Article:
TRAPPIST-1 is only 40 light-years away, and contains at least 7 worlds, of which 5 (lettered b, c, e, f, and g, in ascending distance from their host star) are Earth-sized or bigger; the others are less massive than Earth but more massive than Mars (Mars is just 10 percent as massive as Earth). The Transiting Planets and Planetesimals Small Telescope (TRAPPIST) in Chile discovered the first 3 of these by transit photometry in 2016. Later, astronomers used both NASA’s Spitzer Space Telescope and ground-based telescopes to monitor the star for transits and conclude that TRAPPIST-1 has at least 7 planets whose orbits are aligned with the spin of their star. The discoverers think that the planets originated farther from the star and migrated inward. A more distant origin means they could be water-rich, because worlds that form far from stars end up icier. TRAPPIST-1 is an ultra-cool dwarf star, and planets e, f, and g are at the right distance to place them in the habitable zone. Also, you can make music with TRAPPIST-1’s planets.
OGLE-2016-BLG-1195 Lb: The one that’s like Earth in a freezer
Some 12,800 light-years away, an Earth-sized world orbits in an Earth-distance orbit around a very tiny star. Because the star is so small and cold, the planet is probably super-cold and lacks an atmosphere. Like Triton or Pluto, materials that would be gases if they were warmer (like methane and carbon dioxide) are probably frozen to the surface. OGLE-2016-BLG-1195Lb was discovered by the microlensing technique using Spitzer and the Korea Microlensing Telescope Network.
PSR B1257 + 12 system: The ones that orbit a pulsar
“The exoplanets PSR B1257+12 b, c and d were among the first discovered, and also happen to be three of the weirdest,” NASA says. Planets c and d were discovered in 1992 using the Arecibo radio telescope, orbiting a millisecond pulsar that was discovered in 1991 and is located about 1,000 light years from Earth. Arecibo detected tiny variations in the timing of the arrival of the pulsar’s radio pulses that betrayed the presence of planets. In 1994 a third, inner planet was found that is smaller than Mercury. The planets could not possibly have survived the supernova that created the pulsar, so they must have condensed around the star from a disk of material left behind by the explosion. What the surface of rocky worlds orbiting the remains of a star blasting out intense electromagnetic radiation look like is anybody’s guess, but the magnetic fields very likely create auroras on the planets.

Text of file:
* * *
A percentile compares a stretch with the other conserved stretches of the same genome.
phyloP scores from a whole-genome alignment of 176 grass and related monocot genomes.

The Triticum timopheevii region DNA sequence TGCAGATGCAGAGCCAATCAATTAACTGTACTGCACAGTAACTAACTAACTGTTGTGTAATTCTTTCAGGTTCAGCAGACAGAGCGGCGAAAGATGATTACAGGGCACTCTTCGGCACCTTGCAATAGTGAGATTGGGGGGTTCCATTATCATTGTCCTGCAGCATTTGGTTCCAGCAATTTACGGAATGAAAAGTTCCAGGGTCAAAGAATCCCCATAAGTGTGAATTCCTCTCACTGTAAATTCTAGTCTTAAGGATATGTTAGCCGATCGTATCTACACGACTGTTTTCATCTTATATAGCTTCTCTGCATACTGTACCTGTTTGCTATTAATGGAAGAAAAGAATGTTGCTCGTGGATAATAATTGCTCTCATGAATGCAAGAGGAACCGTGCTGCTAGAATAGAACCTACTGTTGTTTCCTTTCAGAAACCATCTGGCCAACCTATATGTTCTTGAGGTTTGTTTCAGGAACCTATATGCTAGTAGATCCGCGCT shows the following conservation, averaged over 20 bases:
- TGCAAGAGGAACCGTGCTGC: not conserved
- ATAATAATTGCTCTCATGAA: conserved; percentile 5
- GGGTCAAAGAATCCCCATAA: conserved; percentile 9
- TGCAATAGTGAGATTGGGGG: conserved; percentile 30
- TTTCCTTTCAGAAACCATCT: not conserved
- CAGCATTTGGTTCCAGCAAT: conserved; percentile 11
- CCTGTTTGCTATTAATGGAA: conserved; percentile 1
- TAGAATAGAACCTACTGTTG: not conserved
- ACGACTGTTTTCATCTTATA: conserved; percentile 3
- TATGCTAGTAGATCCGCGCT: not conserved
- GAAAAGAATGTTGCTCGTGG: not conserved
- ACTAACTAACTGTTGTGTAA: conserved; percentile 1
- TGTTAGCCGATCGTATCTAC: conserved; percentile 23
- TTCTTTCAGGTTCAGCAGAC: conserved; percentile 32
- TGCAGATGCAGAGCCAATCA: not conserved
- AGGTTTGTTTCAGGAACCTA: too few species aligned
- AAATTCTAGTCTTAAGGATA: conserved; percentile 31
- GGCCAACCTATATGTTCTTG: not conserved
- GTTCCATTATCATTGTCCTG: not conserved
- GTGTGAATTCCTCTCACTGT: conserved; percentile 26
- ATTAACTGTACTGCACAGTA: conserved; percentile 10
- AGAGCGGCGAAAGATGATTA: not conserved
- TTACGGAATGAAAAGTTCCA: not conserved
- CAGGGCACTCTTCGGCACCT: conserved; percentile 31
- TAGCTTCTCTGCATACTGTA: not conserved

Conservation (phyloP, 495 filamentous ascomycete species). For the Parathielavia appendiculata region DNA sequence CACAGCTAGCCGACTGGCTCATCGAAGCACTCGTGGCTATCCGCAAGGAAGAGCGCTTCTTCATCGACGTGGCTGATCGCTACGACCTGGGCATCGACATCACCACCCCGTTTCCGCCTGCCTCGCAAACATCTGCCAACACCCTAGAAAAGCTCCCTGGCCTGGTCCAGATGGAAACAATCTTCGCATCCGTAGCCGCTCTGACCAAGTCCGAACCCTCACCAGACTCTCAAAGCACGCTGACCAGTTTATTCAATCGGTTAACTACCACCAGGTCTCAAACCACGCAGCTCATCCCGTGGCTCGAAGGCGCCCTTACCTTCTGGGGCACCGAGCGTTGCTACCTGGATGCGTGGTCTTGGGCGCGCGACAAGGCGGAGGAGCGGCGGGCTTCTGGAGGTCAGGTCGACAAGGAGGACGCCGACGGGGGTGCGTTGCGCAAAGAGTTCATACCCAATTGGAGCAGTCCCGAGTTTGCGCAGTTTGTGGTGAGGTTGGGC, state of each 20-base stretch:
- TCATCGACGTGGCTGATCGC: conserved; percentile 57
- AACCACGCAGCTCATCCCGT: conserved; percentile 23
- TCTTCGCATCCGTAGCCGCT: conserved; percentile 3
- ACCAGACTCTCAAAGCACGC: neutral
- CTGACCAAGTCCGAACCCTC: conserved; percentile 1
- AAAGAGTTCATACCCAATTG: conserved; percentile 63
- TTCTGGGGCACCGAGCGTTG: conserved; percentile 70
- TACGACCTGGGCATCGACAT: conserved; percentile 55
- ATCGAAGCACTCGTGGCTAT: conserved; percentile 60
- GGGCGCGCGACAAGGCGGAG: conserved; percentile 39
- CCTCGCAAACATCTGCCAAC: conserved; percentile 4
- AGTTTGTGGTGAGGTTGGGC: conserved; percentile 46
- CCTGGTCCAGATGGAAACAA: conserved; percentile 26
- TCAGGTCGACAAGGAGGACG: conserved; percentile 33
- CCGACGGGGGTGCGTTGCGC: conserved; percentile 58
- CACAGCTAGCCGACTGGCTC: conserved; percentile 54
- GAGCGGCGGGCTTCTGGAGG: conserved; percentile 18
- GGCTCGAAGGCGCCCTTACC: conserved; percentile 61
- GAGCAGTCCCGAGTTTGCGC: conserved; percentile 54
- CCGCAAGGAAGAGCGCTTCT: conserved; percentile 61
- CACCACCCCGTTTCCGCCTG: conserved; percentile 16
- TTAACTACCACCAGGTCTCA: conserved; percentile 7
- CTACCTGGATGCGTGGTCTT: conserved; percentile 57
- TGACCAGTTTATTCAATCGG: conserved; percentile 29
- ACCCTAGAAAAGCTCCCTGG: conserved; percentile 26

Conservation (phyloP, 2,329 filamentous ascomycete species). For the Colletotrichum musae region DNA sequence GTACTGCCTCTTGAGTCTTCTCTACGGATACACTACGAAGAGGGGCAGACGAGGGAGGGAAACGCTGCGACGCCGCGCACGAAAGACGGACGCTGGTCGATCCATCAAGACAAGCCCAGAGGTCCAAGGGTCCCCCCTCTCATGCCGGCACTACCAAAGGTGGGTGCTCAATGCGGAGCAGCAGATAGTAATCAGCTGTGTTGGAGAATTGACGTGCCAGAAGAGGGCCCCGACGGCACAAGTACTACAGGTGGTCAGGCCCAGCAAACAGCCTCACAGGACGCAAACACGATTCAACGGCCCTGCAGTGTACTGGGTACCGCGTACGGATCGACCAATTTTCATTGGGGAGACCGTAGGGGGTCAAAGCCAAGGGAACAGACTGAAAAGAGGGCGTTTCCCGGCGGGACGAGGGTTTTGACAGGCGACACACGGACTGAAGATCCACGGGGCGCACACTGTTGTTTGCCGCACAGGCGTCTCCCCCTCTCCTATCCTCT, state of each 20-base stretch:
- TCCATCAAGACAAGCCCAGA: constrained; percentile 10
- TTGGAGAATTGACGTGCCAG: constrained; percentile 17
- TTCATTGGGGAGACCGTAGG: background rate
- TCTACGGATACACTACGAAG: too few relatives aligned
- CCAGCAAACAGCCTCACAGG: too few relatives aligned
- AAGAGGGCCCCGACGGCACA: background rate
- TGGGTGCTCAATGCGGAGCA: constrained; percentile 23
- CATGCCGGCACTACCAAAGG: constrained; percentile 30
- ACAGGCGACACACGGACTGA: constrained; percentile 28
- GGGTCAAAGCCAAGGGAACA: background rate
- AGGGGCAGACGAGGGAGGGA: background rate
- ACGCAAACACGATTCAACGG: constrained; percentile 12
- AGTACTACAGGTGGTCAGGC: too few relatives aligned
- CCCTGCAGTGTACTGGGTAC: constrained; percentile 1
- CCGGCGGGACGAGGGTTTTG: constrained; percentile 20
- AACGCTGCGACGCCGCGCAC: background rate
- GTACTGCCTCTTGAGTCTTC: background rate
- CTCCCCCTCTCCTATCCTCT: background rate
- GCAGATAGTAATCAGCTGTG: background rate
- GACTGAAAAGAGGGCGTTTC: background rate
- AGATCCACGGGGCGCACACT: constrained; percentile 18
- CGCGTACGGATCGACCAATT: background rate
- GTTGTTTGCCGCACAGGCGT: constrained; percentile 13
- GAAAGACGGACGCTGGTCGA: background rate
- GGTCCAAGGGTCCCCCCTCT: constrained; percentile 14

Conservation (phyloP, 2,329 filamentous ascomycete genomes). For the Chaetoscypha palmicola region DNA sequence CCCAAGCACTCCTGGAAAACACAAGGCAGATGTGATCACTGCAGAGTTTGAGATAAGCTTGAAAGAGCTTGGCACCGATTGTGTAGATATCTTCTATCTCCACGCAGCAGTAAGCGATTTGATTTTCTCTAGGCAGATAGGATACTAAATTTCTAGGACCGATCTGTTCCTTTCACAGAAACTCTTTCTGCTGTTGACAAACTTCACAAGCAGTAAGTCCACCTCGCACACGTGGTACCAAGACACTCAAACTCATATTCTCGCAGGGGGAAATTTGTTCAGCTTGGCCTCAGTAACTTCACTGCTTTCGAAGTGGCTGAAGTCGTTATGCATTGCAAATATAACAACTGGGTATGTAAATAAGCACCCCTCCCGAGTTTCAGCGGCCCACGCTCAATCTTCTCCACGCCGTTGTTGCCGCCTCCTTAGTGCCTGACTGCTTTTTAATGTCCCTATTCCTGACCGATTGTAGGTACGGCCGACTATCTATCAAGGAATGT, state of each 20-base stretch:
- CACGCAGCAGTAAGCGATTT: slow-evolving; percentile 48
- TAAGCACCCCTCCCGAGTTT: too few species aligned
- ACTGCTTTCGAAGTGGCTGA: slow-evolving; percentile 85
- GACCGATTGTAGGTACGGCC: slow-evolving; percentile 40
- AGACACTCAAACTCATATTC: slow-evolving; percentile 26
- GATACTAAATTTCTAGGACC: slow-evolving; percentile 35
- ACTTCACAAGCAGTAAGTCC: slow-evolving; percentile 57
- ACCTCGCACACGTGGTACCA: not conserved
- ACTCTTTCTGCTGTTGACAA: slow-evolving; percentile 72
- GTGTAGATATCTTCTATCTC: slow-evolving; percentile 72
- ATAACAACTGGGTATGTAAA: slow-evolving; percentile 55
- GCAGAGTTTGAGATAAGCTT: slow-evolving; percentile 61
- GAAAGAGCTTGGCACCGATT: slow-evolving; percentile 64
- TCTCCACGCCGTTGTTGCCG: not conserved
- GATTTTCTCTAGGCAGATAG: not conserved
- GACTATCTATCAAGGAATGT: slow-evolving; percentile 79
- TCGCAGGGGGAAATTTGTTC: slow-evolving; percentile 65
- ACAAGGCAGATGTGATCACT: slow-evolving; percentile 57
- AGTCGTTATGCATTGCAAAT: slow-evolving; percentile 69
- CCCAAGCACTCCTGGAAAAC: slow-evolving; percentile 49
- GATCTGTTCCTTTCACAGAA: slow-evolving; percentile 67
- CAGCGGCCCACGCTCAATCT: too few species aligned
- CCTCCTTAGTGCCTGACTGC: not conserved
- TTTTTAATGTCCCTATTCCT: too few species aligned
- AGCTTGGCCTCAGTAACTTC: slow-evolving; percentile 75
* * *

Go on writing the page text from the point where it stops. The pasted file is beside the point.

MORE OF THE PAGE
Lava Planets (Also Known As Hot Super-Earths or Super-Ios or Sometimes Chthonian Planets)
Kepler-10b: the one that’s like Earth if you ignore the fact that its rocks are melted
Kepler-10b was the first rocky planet that NASA’s Kepler Space Telescope found, using transit photometry, and it orbits a Sun-like star, albeit one much older than the Sun. However, Kepler-10b is much larger than Earth, with a diameter 1.4 times bigger and a mass 3.5 times bigger, and it orbits its star incredibly closely, taking only 20 hours to circle it at an altitude only about 1.5 times the diameter of the star itself. It must be tidally locked, so must be molten on its dayside, but its surface would be solid on its cold nightside.
CoRoT-7b: The Cthonian planet that’s probably an evaporated Jupiter
CoRoT-7b was the first-discovered rocky planet, found by the French satellite CoRoT (Convection, Rotation and Planetary Transits) in 2009, using transit photometry. It is much like Kepler-10b: 1.6 times bigger than Earth, with 5 times the mass, in a tiny 20.4-hour orbit that has likely left it tidally locked, with a global molten lava ocean surface. Scientists have speculated that it’s the leftover core of a gas giant, and that it might be more accurate to call CoRoT 7b and Kepler-10b a type of “super-Io” than “super-Earth.”
55 Cancri e: The Chthonian planet with sparkle skies